“Saint Martin’s summer lasts three days and a bit” is one of the wise proverbs of the ancient farmers. And Grandma Maria, yesterday at lunch, dusted it off as if opening an old drawer of memories.
We were all at the table, in front of the crackling fire. We were enjoying the wild boar with olives that ‘our chef’ had prepared and we were sipping a glass of Eclissi.
While we were talking about the weather, Grandma surprised and amused us by pulling out this popular saying. Which, like so many others, holds a great truth.
Saint Martin’s summer
The legendary Maria explained to us that Saint Martin’s summer means some days before mid-November. Precisely the 11th – the day of the celebration of Martin of Tours, who was buried on that very date – and then, indicatively, the 12th and 13th.
This period of the month is called “summer” because it is generally characterised by a pleasant warmth that interrupts – although briefly – the first cold of autumn.
These are days in which mild climate, clear sky and sunshine remind us of the summer season, now (unfortunately) gone. And which give us a glimmer of light before the greyness of winter.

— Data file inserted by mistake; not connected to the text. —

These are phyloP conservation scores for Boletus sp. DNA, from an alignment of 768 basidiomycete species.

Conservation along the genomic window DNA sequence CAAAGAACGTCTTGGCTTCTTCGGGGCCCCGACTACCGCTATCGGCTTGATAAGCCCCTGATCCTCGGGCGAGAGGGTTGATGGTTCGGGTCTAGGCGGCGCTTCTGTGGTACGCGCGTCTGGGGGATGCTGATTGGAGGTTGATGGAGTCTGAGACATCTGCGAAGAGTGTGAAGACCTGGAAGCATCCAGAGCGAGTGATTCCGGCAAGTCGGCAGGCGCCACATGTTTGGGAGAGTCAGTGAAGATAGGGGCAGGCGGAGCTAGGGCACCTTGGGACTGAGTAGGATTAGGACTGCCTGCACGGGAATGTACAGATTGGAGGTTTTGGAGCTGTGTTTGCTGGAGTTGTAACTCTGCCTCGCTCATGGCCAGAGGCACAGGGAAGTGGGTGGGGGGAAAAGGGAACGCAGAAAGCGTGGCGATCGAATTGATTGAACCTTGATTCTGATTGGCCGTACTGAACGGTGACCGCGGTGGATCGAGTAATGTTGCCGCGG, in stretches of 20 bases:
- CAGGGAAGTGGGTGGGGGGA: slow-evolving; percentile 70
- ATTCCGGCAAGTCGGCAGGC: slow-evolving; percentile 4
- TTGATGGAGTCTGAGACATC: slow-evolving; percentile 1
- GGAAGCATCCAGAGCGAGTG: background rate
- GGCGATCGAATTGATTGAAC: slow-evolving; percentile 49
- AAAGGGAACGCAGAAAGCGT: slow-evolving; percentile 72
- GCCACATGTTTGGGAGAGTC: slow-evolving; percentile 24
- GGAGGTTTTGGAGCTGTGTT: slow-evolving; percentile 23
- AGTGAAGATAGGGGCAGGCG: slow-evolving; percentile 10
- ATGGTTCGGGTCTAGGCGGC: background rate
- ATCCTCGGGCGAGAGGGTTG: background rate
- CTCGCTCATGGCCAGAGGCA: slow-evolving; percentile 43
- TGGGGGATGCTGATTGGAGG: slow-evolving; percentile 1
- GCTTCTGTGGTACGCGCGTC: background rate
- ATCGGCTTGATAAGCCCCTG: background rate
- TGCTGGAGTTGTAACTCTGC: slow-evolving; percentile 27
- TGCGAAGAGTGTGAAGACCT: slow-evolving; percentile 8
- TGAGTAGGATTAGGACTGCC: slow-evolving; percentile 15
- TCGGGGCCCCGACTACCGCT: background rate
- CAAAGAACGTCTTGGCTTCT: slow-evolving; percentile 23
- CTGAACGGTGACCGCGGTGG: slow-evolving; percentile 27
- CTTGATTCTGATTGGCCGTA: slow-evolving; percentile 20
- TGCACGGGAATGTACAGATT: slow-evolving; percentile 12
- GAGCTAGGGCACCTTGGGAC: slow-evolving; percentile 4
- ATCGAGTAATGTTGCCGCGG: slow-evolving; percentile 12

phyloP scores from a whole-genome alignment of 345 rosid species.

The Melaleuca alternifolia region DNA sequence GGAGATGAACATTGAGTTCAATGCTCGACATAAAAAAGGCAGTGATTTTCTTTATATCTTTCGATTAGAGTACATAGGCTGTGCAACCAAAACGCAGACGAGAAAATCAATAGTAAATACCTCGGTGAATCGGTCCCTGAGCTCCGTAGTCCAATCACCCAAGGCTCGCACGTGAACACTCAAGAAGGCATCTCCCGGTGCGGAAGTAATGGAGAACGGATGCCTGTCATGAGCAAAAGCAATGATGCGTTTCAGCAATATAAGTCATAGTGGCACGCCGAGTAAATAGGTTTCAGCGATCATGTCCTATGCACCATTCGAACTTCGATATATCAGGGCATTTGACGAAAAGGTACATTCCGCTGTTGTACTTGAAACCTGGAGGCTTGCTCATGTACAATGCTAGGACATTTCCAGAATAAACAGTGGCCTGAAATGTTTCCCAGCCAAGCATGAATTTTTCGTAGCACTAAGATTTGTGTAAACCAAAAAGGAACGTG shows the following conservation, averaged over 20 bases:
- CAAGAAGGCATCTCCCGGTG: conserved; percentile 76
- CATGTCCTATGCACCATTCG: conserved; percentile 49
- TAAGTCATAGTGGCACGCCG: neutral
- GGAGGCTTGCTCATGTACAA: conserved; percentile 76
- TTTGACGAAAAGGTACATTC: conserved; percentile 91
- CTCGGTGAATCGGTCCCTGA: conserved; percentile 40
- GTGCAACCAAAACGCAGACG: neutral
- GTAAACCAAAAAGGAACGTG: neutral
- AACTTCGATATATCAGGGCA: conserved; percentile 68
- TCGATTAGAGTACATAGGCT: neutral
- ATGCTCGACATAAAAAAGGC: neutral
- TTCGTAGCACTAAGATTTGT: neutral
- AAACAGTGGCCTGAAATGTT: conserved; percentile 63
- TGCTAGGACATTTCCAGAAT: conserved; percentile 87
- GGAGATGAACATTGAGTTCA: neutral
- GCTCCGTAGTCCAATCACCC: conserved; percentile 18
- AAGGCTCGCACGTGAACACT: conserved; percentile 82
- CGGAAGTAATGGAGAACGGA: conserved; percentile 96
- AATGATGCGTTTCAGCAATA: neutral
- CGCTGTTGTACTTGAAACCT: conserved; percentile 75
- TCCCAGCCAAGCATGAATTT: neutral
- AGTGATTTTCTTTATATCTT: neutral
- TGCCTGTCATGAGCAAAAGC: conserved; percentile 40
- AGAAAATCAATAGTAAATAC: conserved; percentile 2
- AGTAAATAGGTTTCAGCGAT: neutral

The Christian origins of the proverb
The proverb has its origins in an episode from the life of Saint Martin, bishop of Tours in the 4th century, patron saint of soldiers and knights, travellers and hoteliers, winegrowers and grape pickers.
According to the hagiographic account, Martin met a cold beggar during a particularly stormy winter and gave him his cloak. Immediately after this noble gesture, the rain stopped and the sky opened up.
That same night, Jesus appeared to Martin in a dream and revealed to him that he was indeed the beggar to whom he had given his cloak. And so Martin, who was still a soldier at the time, embarked on the path of faith.
Legend has it that every year, in commemoration of the saint’s generosity, in the days around his celebration, the cold weather breaks its grip and makes way for pleasantly mild weather.
Although it is a popular proverb, Saint Martin’s summer is corroborated by science. Climatological maps from recent decades confirm that temperatures rise every year before mid-November.
It seems that cyclically the anticyclone expands from Spain towards the Mediterranean. This brings high-pressure conditions and protects most of central and western Europe from disturbances.
Our Saint Martin’s summer
And now all we have to do is enjoy Saint Martin’s summer and its warmth, perhaps on the terrace, with a glass of Estroverso, almost as if it were summer…